As I discussed at the recently concluded DTN/The Progressive Farmer Ag Summit and in last week’s On the Market column, the major (long-term) trend of soybeans remains down. That’s not to say the market can’t rally, given that the secondary (intermediate-term) trend has turned up.
Let’s take a look at the secondary trend first. As I pointed out in the post from December 1, 2012, “Jan Beans’ Bullish Signal”, weekly stochastics saw a bullish crossover below the oversold level of 20% indicating the trend had turned up. The same was true in the more active March contract. Since then the noncommercial long-futures position has slowly grown larger, with last Friday’s report showing this group holding 189,746 contracts (as of Tuesday, December 11), up 5,938 contracts from the previous week. Commercial traders have also grown more bullish, with the inverse in the March to May futures spread strengthening from 16 1/2 cents in mid-November to 20 cents at last Friday’s close.
Be that as it may, the secondary signals have not offset the major turn signal posted on the monthly chart (shown) this past September. After establishing a high of $17.89 early in the month, the more active contract fell to a test of the August low of $15.55 1/4 before closing $1.55 1/2 lower for the month. Note that this coincided with a bearish crossover in monthly stochastics (middle study) where the faster moving blue line moved below the slower moving red line above the overbought level of 80%. Since then, the market fell to a low of $13.72 1/4 in November, a test of the 50% retracement level ($13.41 1/2) of the previous uptrend from $8.94 low posted in July 2010 through the September 2012 high of $17.89.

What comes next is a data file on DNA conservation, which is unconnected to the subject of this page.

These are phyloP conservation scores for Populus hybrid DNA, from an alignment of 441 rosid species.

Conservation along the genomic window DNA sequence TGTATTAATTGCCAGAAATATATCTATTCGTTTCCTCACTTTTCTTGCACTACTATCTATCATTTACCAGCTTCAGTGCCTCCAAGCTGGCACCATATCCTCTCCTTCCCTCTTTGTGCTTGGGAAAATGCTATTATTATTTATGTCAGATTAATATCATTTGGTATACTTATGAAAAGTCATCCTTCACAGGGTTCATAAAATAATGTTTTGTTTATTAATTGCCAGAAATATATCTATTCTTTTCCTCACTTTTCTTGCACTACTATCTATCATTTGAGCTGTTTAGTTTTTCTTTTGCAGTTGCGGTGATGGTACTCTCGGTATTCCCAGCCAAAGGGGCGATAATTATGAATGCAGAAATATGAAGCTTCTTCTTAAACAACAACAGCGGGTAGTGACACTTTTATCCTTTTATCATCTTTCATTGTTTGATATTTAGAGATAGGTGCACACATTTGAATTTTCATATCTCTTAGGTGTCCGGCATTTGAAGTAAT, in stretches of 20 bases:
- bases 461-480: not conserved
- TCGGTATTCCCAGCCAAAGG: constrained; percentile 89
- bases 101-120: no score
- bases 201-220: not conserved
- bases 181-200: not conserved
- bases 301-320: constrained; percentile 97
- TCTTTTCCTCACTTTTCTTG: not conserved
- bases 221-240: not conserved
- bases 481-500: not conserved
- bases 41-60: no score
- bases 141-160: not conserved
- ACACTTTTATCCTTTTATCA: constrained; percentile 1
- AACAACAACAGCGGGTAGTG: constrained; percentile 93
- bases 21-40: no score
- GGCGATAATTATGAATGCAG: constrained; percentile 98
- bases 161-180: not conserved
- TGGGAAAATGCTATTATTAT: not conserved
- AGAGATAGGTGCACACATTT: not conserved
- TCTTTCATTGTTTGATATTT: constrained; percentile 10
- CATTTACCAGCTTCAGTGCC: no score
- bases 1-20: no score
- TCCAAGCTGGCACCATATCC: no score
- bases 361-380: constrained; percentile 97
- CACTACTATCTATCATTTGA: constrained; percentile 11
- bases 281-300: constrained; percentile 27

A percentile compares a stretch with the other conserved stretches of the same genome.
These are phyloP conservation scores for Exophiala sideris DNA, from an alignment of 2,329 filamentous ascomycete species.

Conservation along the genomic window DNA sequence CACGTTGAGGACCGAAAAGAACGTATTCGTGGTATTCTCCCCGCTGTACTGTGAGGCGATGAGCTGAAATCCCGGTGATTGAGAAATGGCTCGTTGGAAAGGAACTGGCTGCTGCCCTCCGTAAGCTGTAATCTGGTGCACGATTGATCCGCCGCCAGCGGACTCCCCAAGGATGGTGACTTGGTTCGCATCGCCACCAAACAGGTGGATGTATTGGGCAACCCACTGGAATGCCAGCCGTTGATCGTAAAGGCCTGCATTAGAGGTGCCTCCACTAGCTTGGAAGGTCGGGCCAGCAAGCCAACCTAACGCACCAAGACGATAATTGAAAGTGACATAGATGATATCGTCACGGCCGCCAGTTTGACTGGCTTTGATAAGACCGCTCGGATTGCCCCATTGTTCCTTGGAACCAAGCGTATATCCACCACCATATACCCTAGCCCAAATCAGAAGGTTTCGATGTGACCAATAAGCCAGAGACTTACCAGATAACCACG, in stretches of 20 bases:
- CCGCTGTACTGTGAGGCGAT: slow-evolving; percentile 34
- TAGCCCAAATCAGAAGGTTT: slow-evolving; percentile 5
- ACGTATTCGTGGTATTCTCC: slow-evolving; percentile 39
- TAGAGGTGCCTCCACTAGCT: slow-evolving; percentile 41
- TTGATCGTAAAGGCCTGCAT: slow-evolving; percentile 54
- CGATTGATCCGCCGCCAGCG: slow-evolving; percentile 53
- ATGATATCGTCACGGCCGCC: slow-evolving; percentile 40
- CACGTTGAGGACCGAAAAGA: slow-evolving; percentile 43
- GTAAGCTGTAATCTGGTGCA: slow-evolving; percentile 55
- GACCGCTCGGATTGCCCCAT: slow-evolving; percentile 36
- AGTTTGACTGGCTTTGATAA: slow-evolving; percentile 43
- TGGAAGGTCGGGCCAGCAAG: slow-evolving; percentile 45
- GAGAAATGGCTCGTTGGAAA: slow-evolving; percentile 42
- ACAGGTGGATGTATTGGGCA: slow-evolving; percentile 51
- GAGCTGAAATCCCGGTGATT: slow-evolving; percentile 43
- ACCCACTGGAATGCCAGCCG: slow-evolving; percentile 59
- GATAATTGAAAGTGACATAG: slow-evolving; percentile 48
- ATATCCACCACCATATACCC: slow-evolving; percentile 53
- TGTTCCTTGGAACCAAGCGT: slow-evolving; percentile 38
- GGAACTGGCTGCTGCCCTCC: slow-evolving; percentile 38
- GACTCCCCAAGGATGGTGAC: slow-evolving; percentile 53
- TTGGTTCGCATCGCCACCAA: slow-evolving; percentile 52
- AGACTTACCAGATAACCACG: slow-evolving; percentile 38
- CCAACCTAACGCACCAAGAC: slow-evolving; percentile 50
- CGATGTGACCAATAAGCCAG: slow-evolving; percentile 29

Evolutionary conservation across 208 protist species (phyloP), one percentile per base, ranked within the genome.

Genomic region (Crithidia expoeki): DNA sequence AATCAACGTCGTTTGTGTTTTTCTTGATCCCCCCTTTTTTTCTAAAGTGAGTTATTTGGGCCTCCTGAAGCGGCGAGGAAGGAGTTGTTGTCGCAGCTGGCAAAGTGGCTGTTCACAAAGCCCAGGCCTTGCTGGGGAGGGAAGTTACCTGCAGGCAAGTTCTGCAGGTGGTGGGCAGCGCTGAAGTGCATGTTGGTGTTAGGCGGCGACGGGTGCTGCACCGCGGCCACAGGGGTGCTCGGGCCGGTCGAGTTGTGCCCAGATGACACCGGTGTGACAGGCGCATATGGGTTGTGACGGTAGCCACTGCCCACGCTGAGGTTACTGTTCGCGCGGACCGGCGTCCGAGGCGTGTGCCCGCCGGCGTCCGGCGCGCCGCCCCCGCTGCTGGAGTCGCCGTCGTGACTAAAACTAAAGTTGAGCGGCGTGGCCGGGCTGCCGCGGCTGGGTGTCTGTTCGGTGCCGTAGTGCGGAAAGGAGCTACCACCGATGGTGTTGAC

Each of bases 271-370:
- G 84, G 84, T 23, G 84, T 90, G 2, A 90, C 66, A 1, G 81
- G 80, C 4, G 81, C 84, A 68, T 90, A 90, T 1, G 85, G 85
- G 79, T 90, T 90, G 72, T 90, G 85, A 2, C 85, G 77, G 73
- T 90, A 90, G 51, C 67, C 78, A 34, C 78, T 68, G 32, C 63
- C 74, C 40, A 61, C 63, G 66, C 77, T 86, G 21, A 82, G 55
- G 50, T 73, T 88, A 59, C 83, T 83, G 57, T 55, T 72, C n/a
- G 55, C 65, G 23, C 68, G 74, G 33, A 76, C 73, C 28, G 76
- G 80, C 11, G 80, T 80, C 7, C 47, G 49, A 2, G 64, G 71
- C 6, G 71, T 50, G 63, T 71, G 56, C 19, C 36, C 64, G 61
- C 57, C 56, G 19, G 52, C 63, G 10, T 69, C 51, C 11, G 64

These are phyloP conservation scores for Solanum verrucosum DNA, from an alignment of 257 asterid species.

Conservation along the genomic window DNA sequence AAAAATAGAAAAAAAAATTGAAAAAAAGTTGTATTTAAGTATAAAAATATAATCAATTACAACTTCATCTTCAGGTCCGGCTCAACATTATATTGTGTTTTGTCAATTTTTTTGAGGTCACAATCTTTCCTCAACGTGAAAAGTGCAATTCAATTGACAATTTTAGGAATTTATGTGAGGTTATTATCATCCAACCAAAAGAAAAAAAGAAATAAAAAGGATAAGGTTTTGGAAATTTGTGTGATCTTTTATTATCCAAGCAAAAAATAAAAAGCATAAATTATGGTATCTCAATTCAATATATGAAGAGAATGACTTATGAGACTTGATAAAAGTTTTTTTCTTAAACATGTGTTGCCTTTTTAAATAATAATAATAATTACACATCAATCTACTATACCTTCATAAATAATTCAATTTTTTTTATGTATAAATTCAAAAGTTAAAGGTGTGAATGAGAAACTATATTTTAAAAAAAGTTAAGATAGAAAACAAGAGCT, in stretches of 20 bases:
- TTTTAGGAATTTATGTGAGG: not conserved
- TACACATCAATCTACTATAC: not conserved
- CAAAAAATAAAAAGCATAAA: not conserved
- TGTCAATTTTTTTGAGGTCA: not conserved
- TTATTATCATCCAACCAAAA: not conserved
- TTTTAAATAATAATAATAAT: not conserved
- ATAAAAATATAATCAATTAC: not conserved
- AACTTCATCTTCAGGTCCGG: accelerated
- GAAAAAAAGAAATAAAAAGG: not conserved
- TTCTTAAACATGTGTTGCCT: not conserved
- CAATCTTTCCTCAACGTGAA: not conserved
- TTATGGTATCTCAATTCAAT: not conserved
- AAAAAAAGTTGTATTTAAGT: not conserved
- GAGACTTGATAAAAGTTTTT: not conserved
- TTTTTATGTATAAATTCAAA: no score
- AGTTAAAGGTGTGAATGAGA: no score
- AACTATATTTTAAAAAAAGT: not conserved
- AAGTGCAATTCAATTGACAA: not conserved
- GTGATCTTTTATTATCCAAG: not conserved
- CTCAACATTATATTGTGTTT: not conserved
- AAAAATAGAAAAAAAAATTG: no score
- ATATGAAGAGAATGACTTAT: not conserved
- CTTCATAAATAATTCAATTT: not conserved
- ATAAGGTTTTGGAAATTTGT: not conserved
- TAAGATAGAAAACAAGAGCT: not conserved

Given the still bullish inverse in the futures spreads (bottom study, nearby futures spread), the secondary uptrend would be expected to retrace at least 50% to as much as 67% of the initial selloff. This puts the price target between $15.80 and $16.50, most likely occurring in the first-quarter of 2013 meaning the March 2013 contract (closed Friday at $14.91 1/2).
At that point the market is expected to get interesting. Keep in mind that South American new-crop supplies are expected to become available in mid-March, possibly changing the commercial outlook to bearish. If so, the nearby futures spread (at that time, the May to July spread that closed Friday at an 18 1/2 cent inverse) could be back to near par ($0.00) if not in a small carry (July contract higher priced than the May). If so, by late 2013 (either the January 2014 of March 2014 contracts) could be testing major support between $12.35 and $11.89, the 61.8% and 67% retracement levels of the previously mentioned major uptrend.
Using a simple measuring technique of taking the initial selloff of about $4.17 ($17.89 through the low of $13.72) and subtracting it from the projected high of $16.50 puts the target for the second leg of the downtrend near $12.33. If the spring rally stops near $15.80 the downside target becomes $11.63. This technique would seem to confirm the retracement support mentioned above, with the higher probability the combination of a spring high near $16.50 leading to a fall/winter low near $12.35.
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